I have never been to into scary movies, so for Halloween this year I decided to look at the 2002 live-action Scooby-Doo. This film stars the Scooby Gang in their first live action feature film and stars Freddie Prinze Jr as Fred Jones, Sarah Michelle Geller as Daphne Blake, Linda Cardellini as Velma Dinkley, Matthew Lillard as Shaggy Rogers, and Neil Fanning as the voice of Scooby-Doo.
Now it would be easy for me to say what is wrong with this movie after watching it as an adult, but that wouldn’t be fair because this movie is obviously geared towards a younger audience. One thing that I have noticed is that as I have revisited this film again and again over the years more subtle jokes or messages geared towards an older audience. This makes Scooby-Doo a great family movie because it is tailored towards kids, but it is still fun for adults. It also helps that Scooby-Doo has such a long history so adults who watch this with their kids most likely have their own childhood memories of Scooby-Doo.
I appreciate how this movie did not try to start Scooby-Doo as something new but instead opened the film with the Scooby Gang at the height of their popularity. But in this popularity it appears that tensions have grown high between the other gang members and despite Shaggy and Scooby’s best efforts the gang breaks up. The movie then picks up two years later, but the thing that I liked about this opening is that it almost acknowledges all of the past Scooby-Doo adventures (minus every ones ages) well opening the doors for a new generation to enjoy these stories.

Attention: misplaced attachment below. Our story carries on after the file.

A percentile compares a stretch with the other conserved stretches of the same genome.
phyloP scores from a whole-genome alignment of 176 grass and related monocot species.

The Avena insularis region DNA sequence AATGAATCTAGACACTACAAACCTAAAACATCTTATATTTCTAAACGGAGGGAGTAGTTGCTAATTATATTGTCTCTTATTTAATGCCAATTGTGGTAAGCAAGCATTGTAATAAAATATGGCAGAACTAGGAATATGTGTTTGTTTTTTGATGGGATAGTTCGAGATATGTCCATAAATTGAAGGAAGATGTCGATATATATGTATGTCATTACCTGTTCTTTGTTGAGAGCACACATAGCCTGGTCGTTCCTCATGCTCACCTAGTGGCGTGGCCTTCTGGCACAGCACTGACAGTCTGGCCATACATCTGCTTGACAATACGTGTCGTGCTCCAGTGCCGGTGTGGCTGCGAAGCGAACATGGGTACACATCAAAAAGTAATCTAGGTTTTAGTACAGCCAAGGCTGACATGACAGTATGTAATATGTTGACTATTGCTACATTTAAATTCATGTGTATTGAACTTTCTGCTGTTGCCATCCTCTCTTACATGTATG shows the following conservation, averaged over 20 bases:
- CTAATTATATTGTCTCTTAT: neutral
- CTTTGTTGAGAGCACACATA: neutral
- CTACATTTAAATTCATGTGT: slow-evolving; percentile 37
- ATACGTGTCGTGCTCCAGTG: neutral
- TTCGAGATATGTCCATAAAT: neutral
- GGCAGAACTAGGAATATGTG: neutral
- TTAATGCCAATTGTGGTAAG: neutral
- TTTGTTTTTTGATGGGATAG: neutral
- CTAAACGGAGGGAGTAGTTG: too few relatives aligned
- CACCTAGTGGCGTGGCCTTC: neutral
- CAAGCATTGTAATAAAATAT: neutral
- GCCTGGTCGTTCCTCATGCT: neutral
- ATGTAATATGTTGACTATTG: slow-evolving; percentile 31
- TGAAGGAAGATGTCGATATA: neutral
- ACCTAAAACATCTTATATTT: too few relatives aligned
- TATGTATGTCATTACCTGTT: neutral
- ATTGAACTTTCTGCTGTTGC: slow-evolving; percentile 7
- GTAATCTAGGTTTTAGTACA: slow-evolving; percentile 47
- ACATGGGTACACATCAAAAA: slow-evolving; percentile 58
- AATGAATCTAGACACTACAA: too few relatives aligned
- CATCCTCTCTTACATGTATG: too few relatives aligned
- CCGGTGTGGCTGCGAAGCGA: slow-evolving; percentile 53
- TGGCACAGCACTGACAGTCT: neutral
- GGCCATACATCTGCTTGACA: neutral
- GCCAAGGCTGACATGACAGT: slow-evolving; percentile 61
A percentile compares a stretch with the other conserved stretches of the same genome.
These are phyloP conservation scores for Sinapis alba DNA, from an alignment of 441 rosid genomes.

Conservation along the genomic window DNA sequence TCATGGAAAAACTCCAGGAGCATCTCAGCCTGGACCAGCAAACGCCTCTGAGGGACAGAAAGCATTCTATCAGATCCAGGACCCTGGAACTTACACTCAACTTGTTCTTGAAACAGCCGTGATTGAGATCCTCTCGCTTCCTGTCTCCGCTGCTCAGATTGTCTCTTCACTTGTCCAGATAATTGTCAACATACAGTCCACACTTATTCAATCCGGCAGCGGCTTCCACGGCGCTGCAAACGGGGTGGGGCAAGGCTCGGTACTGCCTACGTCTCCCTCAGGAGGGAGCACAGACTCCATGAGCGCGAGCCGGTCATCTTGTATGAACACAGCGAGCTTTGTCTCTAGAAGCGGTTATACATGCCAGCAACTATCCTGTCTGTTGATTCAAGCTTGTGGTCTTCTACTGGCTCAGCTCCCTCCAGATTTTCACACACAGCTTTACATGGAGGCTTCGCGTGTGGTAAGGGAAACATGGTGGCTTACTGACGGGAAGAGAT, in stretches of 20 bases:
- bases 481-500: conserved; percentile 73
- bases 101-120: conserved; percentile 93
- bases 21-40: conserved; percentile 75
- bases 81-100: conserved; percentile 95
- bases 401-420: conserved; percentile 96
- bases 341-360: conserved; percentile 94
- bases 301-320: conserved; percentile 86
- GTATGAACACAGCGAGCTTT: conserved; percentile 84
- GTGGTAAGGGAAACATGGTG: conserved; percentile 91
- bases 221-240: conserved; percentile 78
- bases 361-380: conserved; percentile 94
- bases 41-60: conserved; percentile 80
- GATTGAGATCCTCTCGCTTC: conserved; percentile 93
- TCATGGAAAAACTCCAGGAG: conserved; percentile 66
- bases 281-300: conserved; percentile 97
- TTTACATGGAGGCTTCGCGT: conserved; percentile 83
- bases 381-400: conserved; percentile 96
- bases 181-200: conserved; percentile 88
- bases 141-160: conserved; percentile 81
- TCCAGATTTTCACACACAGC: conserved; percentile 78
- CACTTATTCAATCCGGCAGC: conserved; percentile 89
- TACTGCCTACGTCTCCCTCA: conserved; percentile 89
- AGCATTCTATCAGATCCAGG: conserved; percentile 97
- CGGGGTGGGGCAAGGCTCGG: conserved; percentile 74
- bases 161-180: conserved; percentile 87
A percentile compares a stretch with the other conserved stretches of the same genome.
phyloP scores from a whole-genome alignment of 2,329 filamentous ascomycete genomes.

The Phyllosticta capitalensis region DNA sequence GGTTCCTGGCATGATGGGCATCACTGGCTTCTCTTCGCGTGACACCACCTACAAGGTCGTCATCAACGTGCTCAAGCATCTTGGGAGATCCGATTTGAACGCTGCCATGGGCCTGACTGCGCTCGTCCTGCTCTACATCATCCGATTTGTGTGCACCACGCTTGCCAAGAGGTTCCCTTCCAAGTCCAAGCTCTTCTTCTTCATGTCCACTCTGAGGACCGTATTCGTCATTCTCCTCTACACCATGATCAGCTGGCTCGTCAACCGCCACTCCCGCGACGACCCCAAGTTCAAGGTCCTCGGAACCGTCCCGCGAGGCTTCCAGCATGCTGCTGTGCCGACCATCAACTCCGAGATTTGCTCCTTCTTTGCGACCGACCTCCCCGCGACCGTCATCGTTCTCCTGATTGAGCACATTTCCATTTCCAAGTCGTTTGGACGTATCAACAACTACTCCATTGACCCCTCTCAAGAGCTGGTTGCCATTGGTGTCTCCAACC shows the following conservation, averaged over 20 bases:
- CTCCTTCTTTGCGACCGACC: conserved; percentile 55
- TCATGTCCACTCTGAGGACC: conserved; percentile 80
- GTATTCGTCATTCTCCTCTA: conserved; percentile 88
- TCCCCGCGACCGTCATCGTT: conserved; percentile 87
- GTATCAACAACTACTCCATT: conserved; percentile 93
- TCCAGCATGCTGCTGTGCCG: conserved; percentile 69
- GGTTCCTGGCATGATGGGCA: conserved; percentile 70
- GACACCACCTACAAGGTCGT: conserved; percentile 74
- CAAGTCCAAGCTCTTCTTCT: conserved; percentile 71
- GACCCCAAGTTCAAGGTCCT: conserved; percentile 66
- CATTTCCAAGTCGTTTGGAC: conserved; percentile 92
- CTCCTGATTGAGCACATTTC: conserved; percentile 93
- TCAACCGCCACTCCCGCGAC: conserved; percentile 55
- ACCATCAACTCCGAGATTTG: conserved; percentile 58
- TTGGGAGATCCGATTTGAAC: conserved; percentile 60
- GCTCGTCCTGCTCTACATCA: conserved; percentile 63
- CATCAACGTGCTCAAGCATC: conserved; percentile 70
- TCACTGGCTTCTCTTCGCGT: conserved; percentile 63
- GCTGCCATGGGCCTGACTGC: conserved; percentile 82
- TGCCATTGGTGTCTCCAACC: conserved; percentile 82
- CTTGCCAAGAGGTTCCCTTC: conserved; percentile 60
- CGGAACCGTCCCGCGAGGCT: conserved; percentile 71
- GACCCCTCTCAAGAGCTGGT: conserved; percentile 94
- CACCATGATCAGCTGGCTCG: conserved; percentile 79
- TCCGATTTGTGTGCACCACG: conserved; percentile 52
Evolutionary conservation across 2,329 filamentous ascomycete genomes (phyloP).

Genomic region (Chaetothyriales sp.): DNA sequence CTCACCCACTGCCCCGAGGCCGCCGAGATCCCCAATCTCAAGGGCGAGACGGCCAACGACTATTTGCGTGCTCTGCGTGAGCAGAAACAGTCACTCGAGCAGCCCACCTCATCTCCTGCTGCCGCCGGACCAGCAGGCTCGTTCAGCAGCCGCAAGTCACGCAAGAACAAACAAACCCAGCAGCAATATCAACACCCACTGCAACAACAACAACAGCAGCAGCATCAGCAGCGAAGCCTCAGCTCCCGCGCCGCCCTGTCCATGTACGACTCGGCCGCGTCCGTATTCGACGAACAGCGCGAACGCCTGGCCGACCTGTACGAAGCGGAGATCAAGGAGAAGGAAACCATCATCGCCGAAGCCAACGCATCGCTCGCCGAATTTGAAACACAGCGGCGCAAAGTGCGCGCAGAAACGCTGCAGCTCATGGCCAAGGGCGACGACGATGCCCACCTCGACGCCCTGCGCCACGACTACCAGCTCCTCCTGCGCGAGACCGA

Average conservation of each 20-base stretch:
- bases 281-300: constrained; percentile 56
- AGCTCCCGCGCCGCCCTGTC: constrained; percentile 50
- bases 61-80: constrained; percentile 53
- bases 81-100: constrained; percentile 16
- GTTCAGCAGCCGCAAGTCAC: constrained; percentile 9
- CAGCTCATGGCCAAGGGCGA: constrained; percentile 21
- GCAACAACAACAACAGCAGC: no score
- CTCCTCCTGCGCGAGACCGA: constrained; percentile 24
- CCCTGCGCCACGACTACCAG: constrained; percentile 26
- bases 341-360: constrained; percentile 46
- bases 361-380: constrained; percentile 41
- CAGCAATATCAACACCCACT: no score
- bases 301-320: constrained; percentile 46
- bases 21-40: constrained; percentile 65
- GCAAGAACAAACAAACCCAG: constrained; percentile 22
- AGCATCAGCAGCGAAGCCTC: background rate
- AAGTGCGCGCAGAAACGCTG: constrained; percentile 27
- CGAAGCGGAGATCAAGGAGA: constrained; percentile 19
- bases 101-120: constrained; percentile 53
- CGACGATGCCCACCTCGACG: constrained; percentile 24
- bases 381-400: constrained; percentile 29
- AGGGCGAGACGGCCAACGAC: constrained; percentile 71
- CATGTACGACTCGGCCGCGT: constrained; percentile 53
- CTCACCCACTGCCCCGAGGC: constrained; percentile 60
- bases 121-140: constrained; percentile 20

I remember watching this movie plenty of times as a child, but even watching it this time I still found it enjoyable. Although there were many points that you could tell were tailored towards children all and all I still enjoy this movie and all of the nostalgia that came with it.